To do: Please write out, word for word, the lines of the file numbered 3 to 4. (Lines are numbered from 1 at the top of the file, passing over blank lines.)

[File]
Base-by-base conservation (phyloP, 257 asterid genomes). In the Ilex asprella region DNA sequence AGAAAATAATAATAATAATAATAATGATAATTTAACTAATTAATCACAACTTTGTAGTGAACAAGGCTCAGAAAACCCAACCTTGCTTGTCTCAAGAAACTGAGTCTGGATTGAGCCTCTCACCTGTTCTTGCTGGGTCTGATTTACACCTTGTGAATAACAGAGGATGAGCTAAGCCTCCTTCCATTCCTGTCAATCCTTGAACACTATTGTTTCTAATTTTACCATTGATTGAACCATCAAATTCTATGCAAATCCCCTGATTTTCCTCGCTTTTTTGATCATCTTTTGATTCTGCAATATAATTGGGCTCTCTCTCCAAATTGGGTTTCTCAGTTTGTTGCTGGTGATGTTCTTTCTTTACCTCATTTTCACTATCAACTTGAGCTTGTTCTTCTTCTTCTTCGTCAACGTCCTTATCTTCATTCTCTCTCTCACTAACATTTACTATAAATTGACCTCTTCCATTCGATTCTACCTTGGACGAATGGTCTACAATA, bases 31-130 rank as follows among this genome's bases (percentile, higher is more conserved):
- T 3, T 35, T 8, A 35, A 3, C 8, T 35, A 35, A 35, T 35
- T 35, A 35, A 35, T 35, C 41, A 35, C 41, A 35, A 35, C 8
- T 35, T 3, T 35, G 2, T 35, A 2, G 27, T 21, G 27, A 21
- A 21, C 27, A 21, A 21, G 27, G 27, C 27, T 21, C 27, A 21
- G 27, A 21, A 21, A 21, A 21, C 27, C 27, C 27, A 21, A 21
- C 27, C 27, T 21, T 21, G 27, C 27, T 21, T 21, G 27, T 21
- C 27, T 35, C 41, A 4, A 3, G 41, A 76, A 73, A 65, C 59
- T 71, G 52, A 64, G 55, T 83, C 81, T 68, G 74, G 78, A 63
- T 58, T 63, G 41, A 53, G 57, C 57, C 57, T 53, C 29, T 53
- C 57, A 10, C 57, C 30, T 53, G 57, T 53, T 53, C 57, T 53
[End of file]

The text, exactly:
- T 35, A 35, A 35, T 35, C 41, A 35, C 41, A 35, A 35, C 8
- T 35, T 3, T 35, G 2, T 35, A 2, G 27, T 21, G 27, A 21